Verizon’s Super Bowl Plans Extend Beyond a TV Commercial

Brian Steinberg
·3 min read

Verizon’s Super Bowl efforts don’t start and end with a commercial.

Yes, the telecommunications giant will air a commercial during CBS’ broadcast of Super Bowl LV on Sunday, but that’s only part of the show the company expects to put into action.

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On Tuesday and Friday, Verizon plans to livestream videos – hosted by late-night personalities Desus and The Kid Mero — of top NFL players taking part in games created specifically for Raymond James Stadium in Tampa, the site of this year’s gridiron classic. Verizon has placed a Verizon 5G Stadium in Fortnite Creative that will allow gamers to interact with their favorite NFL players.

And on Sunday at 11 p.m., Verizon will live stream “The Big Concert for Small Business,” a benefit hosted by Tiffany Haddish and featuring performances by Alicia Keys, H.E.R., Brittany Howard, Luke Bryan, Brandi Carlile and Jazmine Sullivan. The show will be livestreamed on Yahoo, Fios, Twitter, Twitch, YouTube and TikTok.

“We have a great commercial, but we didn’t start with a commercial,” says Diego Scotti, Verizon’s chief marketing officer, in an interview. “People are not going to be able to come together as they usually do, so it’s an opportunity to be super creative and see this as an opportunity to engage more people than ever before.”

In the past two Super Bowls, Verizon has opted for ads with a more serious tone than those from other Super Bowl participants like Bud Light, Planters or Tide. Verizon tends to focus on telling consumers about the about the reliability of the company’s telecommunications service, with a particular spotlight on its alliances with first responders. Last year, the company eschewed special effects in favor of a commercial that was more hushed in tone and utilized a voice over by actor Harrison Ford and a snippet of an unreleased song by Pearl Jam.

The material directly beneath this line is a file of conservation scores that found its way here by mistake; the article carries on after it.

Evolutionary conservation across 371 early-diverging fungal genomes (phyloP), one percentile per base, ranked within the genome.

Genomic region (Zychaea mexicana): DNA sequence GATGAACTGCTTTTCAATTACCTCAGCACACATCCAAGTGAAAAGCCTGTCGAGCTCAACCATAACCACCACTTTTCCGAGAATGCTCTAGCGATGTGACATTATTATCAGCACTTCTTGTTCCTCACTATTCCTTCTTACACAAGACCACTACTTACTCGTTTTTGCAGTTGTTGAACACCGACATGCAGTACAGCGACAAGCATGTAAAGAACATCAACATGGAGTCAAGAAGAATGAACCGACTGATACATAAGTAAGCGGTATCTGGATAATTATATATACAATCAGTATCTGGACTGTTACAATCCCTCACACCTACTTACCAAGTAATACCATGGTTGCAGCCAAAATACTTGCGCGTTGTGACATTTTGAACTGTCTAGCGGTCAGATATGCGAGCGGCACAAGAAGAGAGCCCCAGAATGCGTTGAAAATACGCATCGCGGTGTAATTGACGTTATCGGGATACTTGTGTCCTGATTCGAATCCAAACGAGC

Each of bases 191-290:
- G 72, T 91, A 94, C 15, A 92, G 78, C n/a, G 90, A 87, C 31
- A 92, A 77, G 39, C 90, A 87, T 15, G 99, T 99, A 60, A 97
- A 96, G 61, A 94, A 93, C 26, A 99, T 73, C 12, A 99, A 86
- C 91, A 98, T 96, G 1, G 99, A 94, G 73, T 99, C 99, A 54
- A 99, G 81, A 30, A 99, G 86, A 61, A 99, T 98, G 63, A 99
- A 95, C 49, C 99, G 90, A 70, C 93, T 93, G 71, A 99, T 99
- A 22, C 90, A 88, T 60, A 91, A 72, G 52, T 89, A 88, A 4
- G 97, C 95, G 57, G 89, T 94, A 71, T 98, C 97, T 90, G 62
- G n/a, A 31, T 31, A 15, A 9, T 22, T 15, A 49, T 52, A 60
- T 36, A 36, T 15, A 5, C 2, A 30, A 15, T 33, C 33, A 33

In 2021, the focus is on making consumers aware of 5G – something that rivals like AT&T are also promoting. Showing viewers how Verizon’s services help make the Super Bowl better may help it gain market share in a new communications battle.

Verizon has invested more than $80 million dollars to boost its network at Raymond James Stadium, installing 70 miles of high speed fiber, an upgraded distributed antenna system (DAS), and 281 small cell antennas that will help those who attend the game and are around the stadium.

Meanwhile, on Sunday, fans who use certain 5G-enabled devices and the NFL app will get to look at a variety of different camera angles and also project augmented-reality overlays of stats. Verizon’s Yahoo Sports app will let fans co-watch with friends.

Verizon hopes the concert kicks off an effort to help small businesses affected by the coronavirus pandemic. Verizon will donate $10 million to non-profit LISC, and encourage others to make donations as well.

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